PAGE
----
Which comes first? Our children's health and safety or entertaining ourselves by throwing them into games that are proven to be dangerous and causing severe injuries? The jury is in folks. Parents are endangering their children by allowing them to play in sports known to cause serious long term injuries; specifically head trauma.
We might get away with excusing adults for their crazy-making behavior because they are free to throw themselves in harms way. But, when it comes to children both parents and the government have both a moral and legal obligation to protect them.
When parents are incapable (or too stupid) to care for their children, there are laws that require the government to step in on a child's behalf. Allowing parents to subject their children to dangerous sports known to cause sever head injuries and long term damage is nothing more than sanctioning child abuse.
Grown adults sitting in bleachers cheering their children on; encouraging them to beat each other senseless reflects a society in free fall self destruction. It's time for parents to wake up.
At House Hearing On Youth Concussions, NFL Touts Unproven ‘Heads Up’ Tackling Program
The hearing, led by subcommittee Chairman Lee Terry (R-Neb.), examined the risks of head injuries in a handful of sports to both youth and professional athletes. The subcommittee on commerce, manufacturing and trade heard from representatives from the National Football League (NFL), National Hockey League (NHL), youth football and hockey leagues, a high school athlete and medical professionals.
Lawmakers asked questions about how coaches can be trained to spot head injuries such as concussions, and what technology advances can be expected from sports equipment to prevent these head injuries.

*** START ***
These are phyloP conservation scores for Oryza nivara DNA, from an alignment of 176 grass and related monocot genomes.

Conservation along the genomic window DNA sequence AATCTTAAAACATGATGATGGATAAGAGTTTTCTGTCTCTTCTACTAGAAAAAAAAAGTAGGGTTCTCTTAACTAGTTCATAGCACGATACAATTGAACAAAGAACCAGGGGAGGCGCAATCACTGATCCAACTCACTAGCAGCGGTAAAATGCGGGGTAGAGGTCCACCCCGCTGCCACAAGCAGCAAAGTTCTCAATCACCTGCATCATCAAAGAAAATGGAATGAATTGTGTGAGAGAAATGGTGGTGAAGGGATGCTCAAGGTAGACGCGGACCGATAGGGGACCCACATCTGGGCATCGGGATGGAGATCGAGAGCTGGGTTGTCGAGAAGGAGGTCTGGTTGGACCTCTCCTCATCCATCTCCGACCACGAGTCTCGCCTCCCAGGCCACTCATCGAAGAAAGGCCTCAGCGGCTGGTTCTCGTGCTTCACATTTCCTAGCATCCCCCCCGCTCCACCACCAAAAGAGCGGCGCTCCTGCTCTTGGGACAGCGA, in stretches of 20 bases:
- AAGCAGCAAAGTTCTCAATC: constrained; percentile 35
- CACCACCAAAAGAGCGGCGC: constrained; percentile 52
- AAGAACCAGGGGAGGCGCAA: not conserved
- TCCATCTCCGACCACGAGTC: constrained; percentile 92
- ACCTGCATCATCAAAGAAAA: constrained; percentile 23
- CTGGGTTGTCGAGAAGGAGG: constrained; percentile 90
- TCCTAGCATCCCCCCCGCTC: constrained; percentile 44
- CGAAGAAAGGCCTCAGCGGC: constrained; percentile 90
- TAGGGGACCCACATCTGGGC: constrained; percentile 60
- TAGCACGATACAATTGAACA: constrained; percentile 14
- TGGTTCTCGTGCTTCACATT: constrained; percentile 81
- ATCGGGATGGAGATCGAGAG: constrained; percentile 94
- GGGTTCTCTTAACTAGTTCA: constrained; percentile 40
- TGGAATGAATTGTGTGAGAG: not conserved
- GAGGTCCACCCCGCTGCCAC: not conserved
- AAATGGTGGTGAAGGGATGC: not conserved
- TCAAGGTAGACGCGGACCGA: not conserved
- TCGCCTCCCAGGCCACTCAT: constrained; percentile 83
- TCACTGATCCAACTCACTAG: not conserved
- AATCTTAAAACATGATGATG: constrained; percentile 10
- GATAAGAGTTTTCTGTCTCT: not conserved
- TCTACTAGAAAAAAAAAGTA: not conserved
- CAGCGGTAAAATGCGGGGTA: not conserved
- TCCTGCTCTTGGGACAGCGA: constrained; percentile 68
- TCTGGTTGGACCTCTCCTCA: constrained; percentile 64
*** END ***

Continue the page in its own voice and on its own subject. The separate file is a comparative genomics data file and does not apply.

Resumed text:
During the hearing, a particular focus was given to the risks of head injuries in sports like soccer and lacrosse that often get ignored because they are not considered as violent as football or hockey.
“There are other sports that have just as big of a problem with concussions,” Terry said. “We need to raise awareness.”
Terry said he has two children who play lacrosse that is he concerned about. He wants to make sure that parents of children in all sports feel comfortable enough in the level of safety to let their children play.
Rep. Jan Schakowsky (D-Ill.), ranking member of the subcommittee, expressed similar concerns for the safety of soccer players during the hearing, noting that her 16-year-old granddaughter plays the sport.
Schakowsky said soccer hasn't “grasped the importance.”
“It seems like soccer has more to do than other sports,” she said.
Schakowsky pointed out that soccer players, in contrast to football and hockey players, do not wear helmets or wear much padding, which potentially puts the players at a greater risk for injuries.
Both Schakowsky and Terry rallied around Scurry, who testified about the personal struggles she has dealt with in her life ever since she suffered her head injury. She said she has been treated for symptoms such as a lack of concentration, balance issues, memory loss, anxiety and depression because of the head injury.
Scurry said she hopes soccer leagues will take more precautions to protect their players, particularly youth soccer leagues.
“My main focus is what is done after a hit occurs to keep children and players on the bench after a hit occurs,” Scurry testified.